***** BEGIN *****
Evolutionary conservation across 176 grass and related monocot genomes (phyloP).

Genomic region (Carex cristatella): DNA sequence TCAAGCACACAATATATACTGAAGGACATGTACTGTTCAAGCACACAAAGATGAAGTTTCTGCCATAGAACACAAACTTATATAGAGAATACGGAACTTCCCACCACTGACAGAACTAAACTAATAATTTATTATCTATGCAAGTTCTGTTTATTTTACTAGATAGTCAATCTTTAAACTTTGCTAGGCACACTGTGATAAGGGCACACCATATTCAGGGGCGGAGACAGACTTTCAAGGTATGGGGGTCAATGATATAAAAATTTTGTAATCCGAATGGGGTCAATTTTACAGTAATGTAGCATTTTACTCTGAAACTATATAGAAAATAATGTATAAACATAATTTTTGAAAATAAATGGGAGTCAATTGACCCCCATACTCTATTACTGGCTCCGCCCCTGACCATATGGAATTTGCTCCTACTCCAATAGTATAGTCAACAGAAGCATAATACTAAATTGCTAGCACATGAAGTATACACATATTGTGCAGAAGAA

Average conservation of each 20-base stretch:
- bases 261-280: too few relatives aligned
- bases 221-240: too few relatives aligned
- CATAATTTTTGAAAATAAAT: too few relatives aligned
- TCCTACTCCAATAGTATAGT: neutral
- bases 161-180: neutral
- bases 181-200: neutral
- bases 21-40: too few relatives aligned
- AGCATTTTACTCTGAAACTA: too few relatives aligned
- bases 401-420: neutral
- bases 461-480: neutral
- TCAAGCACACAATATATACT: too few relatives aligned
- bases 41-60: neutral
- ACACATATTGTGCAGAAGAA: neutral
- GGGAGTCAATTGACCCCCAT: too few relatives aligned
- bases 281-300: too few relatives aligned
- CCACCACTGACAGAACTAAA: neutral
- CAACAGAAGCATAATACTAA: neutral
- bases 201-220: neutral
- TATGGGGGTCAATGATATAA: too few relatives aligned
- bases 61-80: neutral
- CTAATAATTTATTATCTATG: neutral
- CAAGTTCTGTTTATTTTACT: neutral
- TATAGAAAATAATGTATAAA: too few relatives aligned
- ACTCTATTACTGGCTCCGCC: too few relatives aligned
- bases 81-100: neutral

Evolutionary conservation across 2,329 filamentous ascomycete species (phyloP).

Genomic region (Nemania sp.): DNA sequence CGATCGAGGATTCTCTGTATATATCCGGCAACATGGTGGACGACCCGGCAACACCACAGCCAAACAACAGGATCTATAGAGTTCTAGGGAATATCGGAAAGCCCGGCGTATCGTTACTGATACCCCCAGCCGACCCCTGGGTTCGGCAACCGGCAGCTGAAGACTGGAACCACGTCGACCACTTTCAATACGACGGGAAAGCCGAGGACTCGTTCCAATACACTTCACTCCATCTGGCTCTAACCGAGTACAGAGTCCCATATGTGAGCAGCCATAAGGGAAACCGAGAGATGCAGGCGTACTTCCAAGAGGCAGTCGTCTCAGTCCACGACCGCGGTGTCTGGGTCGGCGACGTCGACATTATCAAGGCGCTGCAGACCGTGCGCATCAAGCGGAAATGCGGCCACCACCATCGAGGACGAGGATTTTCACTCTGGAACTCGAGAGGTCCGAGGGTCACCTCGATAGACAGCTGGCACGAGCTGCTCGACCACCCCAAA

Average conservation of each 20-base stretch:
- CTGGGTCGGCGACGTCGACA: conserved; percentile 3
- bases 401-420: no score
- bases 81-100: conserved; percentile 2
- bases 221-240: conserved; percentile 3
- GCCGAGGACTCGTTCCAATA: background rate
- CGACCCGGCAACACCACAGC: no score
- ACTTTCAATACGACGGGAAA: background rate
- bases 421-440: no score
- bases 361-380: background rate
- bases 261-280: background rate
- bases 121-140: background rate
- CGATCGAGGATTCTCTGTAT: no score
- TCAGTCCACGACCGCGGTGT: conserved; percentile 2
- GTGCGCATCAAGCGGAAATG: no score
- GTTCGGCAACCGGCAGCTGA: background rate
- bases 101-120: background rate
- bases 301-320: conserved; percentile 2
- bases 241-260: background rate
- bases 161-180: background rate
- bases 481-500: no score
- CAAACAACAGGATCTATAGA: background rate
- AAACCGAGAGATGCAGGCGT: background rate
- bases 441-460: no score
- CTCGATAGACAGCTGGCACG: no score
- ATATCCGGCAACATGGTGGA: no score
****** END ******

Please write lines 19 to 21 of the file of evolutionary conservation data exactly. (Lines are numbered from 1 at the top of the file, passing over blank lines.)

- CCACCACTGACAGAACTAAA: neutral
- CAACAGAAGCATAATACTAA: neutral
- bases 201-220: neutral